When the time comes

At Home Pet Euthanasia

A compassionate option for saying goodbye

Making The Decision

End-of-life decisions are the hardest decisions we make as pet owners. It is equally a “gift” that we can give to a pet who is experiencing unmanageable pain or suffering. When a family is working hard to manage a pet’s illness or injury it is very difficult to switch gears from improving quality of life to preparing for quality of death.

Often times what paralyzes a pet owner’s decision is the guilt and anxiety over the final car ride, the steel exam table, or the the hated veterinary experience (from the pet’s perspective). At home pet euthanasia provides a quiet private way to give your pet and family (including other pets) the time and space to say a dignified goodbye.

At Home Pet Euthanasia Process: What To Expect and How to Prepare

Each pet and family is unique. Each situation has its own personal story and set of circumstances. The more information you share with me, the better I can tailor the experience to be the most peaceful. We offer initial 30-minute phone consultations for $75. If you need more time we can arrange for additional phone time for an hourly fee of $150.

Here are the basic elements to prepare for:

  • Location: Families can choose to perform the procedure inside the home or outside (weather permitting). We can be on the floor, couch or bed, or cradled in your arms. Some families request to meet at a “special” location (beach, lake, family member’s home). Please take a look at our COVID-19 Protocols.
  • Family Members: All family members including children and other pets are invited to be present. It is best parents can prepare their children in advance and avoid the terminology (put to sleep). APLB.org has links to children’s books and frequently asked questions. Teach children the meaning of the word euthanasia (peaceful death). I leave it to a parent’s discretion to decide whether children under the age of 10 years should be present. Studies indicate that children 10 years or older should be asked whether they want to be present. The loss of a pet is often a child’s first experience with death and it needs to be handled gently. Having a grandparent or other adult family friend available to assist with an emotional child can be helpful.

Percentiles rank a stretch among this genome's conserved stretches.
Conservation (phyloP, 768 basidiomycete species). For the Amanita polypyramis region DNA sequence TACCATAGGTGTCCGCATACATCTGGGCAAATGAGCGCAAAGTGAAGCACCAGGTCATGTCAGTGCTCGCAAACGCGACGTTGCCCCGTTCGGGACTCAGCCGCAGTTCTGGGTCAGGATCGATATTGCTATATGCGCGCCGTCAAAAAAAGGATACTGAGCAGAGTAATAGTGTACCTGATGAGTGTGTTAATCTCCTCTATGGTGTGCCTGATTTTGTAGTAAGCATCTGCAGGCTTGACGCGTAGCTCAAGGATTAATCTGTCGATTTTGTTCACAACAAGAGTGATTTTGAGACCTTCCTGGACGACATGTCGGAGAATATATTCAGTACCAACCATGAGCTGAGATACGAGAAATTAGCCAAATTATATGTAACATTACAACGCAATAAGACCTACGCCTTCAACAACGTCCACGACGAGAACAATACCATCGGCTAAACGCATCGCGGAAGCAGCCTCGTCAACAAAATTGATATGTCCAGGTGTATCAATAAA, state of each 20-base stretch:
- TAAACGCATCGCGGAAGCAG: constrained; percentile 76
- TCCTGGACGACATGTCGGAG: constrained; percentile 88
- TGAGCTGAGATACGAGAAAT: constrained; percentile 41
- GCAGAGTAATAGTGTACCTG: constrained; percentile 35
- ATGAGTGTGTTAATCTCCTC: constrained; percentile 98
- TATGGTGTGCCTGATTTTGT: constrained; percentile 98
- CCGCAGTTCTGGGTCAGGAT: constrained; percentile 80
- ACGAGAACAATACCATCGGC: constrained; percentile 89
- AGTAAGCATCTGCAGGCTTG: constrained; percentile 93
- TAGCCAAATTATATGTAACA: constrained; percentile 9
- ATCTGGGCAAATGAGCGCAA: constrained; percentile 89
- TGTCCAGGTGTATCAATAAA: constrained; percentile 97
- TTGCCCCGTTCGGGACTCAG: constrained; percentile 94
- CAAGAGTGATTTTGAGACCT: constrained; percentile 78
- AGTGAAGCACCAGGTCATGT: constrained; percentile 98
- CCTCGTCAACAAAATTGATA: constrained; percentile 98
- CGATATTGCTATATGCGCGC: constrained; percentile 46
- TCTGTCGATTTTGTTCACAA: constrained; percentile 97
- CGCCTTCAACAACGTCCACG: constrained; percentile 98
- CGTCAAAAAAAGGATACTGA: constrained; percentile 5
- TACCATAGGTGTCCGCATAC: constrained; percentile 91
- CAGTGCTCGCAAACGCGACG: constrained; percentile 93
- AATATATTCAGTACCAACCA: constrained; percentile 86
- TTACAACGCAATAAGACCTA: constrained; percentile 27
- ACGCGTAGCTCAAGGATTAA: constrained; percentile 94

• Pre-Sedation : If your pet is anxious, dislikes strangers, dislikes needles, or is untouchable due to the pain, it is good to have a backup plan. I must have a VPCR (veterinary client-patient relationship) to prescribe drugs to administer in advance of my arrival. We can work with your current veterinarian who can prescribe a heavy-duty sedative or anti-anxiety medication to administer 2 hours before my arrival. This can make the administration of the sedative injection considerably easier.


  • Sedation: The euthanasia process starts with a sedative. Based on your pet’s personality, fear around strangers, and level of pain we will make choices about the best way to accomplish the sedation safely. Sedation will bring your pet to a stage called unconsciousness (twilight sleep) within about 10 minutes. Their eyes remain open, their breathing relaxes, and their heart rate often slows down. Any pain melts out of their physical body. Many pets will start snoring loudly. My first choice sedative is administered via a small needle that causes a slight “bee sting” reaction. If there are reasons we can’t accomplish this safely, it is good to know in advance. I prefer to not have to muzzle your pet.


  • Euthanasia Injection: Once the patient has gently relaxed, the entire family can gather around to caress and speak softly to their pet. While the family is focused on their pet snuggles, I will place a small IV catheter in the rear leg. For a multitude of disease-related reasons, veins can be difficult to find. Be patient while I search for a better vein. Your pet is comfortably sedated and is not experiencing any pain. Often times, I will give the euthanasia injection directly into a cat’s kidney, bypassing the need to place an IV. The injection is an overdose of an anesthetic and will gently stop your pet’s breathing within 60 seconds and will slowly stop the heartbeat within 3-5 minutes.


  • Legalities: When I arrive, I will ask the pet owner to sign a consent form. This is giving me permission to perform the euthanasia and attesting that no human has been bitten by the pet within the past 15 days. It is critical that no family member or myself gets bitten in the process of performing euthanasia. If that were to happen and the skin was broken, the pet is required by law to be tested at the state laboratory for rabies. NO EXCEPTIONS. This is why it is critical to be aware of a pet’s personality in advance and for pet owners to understand that an animal in pain can sometimes bite. We need to be aware of where we place our hands and faces during the sedation process.
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